Jefferson and the “Living” Constitution

The biggest difference between conservatives and liberals over filling the current vacancy on the Supreme Court is perhaps the question of interpretation of the Constitution.  Conservatives insist that the Constitution is NOT a living document and the person to be appointed must agree that it’s meaning MUST be read in strict conformity to the ideas of it’s authors.  What were those ideas?  Here’s what Thomas Jefferson had to say on the subject:
Thomas Jefferson to Samuel Kercheval, July 12, 1816,
“ Some men look at constitutions with sanctimonious reverence, … too sacred to be touched. They ascribe to … the preceding age a wisdom more than human, and suppose what they did to be beyond amendment. … I am certainly not an advocate for frequent and untried changes in laws and constitutions … But I know also, that laws and institutions must go hand in hand with the progress of the human mind. As that becomes … more enlightened, … discoveries … made, new truths disclosed, and … opinions change … institutions must advance … and keep pace with the times. … of the adults living at any one moment of time, a majority will be dead in about nineteen years. At the end of that period, then, a new majority is come into place; or, in other words, a new generation. Each generation is as independent as the one preceding, as that was of all which had gone before. It has then, like them, a right to choose for itself the form of government it believes most promotive of its own happiness; consequently, to accommodate to the circumstances in which it finds itself , that received from its predecessors; and it is for the peace and good of mankind, that a solemn opportunity of doing this every nineteen or twenty years, should be provided by the constitution; so that it may be handed on, with periodical repairs, from generation to generation, to the end of time, if anything human can so long endure. It is now forty years since the constitution of Virginia was formed. … within that period, two-thirds of the adults then living are now dead. Have then the remaining third, even if they had the wish, the right to hold in obedience to their will, and to laws heretofore made by them, the other two-thirds, who, with themselves, compose the present mass of adults? If they have not, who has? The dead? But the dead have no rights. They are nothing; and nothing cannot own something. … This corporeal globe, and everything upon it, belong to its present corporeal inhabitants, during their generation. They alone have a right to direct what is the concern of themselves alone, and to declare the law of that direction; and …  make the constitution what they think will be the best for themselves.” Thomas Jefferson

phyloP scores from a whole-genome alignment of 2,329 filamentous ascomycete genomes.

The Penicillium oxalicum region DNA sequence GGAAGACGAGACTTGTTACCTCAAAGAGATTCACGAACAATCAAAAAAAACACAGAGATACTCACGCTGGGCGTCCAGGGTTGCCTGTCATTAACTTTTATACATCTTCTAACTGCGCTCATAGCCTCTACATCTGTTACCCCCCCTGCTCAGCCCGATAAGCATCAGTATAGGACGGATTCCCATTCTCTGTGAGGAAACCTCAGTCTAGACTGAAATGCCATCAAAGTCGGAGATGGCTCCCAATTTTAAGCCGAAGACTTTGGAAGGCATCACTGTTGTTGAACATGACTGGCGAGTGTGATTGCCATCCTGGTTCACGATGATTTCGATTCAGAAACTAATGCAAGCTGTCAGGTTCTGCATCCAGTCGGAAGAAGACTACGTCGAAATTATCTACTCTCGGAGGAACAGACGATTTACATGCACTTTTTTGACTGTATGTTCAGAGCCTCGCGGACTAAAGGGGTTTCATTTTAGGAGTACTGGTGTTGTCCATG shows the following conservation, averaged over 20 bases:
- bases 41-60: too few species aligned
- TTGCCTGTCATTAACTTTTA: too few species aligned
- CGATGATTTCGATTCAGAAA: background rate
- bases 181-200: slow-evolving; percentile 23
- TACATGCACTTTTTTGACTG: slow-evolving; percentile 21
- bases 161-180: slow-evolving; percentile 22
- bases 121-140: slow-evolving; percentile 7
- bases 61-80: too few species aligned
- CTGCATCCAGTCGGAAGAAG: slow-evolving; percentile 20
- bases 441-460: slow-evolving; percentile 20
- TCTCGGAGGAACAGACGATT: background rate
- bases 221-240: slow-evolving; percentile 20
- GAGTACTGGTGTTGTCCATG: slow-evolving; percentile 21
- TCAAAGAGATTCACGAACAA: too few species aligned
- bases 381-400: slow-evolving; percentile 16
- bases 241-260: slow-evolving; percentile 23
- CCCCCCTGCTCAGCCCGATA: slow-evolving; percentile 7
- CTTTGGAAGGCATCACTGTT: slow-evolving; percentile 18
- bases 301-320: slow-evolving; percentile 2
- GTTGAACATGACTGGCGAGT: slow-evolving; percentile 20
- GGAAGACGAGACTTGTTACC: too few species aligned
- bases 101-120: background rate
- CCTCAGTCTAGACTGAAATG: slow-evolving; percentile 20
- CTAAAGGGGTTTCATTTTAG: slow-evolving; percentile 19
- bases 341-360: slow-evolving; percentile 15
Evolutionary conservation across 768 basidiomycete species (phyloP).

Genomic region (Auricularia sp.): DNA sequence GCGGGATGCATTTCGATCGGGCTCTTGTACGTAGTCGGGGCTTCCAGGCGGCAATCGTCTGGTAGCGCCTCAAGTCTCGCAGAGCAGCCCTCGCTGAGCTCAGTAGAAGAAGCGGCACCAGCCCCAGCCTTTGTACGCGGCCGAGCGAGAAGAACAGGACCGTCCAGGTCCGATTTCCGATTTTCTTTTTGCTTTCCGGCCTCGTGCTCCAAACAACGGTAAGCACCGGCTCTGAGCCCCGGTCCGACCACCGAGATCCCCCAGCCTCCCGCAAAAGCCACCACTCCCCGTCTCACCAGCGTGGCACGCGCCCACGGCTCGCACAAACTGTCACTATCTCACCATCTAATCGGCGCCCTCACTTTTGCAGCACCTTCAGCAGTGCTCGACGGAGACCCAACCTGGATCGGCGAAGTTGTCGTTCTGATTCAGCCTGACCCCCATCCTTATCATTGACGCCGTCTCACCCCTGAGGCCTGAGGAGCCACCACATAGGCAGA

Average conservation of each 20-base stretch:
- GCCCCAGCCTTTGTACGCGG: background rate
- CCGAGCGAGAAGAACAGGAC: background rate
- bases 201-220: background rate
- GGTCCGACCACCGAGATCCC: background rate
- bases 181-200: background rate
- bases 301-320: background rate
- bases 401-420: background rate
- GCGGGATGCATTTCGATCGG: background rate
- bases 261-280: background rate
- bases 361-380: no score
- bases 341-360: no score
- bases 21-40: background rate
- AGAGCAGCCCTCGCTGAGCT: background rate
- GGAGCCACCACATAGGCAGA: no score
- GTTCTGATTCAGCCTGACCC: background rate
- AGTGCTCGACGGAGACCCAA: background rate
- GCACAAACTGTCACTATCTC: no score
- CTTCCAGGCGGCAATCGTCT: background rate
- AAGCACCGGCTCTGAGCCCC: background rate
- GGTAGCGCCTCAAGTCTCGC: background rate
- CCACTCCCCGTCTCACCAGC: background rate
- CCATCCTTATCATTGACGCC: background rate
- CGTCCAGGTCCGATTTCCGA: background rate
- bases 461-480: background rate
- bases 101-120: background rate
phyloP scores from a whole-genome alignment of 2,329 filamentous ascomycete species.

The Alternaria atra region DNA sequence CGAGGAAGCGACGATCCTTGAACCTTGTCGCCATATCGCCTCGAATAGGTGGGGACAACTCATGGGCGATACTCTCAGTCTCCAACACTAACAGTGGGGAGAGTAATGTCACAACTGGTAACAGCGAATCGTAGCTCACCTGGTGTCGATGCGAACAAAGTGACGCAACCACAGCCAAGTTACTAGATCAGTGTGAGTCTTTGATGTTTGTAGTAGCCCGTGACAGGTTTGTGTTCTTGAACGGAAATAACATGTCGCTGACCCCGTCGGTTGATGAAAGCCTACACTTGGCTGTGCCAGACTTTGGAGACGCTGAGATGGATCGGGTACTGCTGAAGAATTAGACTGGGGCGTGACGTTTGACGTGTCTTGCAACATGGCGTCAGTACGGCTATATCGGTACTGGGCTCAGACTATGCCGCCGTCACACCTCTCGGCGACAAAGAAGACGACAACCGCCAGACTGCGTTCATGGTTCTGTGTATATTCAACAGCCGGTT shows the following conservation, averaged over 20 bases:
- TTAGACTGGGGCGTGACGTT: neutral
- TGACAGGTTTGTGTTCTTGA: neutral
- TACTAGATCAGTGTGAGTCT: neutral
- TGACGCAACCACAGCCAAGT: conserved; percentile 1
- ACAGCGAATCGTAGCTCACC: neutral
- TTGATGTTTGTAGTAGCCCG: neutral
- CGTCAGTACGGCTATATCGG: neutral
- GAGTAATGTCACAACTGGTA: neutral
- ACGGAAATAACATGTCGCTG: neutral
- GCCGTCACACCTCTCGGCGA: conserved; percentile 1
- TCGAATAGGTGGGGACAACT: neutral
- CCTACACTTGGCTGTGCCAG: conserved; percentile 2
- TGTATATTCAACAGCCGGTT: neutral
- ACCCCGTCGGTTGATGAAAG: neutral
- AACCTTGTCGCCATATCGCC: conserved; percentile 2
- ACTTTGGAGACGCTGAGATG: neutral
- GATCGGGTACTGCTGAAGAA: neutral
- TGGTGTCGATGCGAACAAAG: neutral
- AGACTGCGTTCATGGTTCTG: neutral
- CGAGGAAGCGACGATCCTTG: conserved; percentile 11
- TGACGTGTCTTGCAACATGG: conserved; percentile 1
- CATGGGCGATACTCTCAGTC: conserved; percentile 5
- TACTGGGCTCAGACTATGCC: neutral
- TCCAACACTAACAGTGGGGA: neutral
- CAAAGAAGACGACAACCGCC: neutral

[In other words, Thomas Jefferson, probably the greatest of all the founding fathers, was of the opinion that the constitution must be a living document.]

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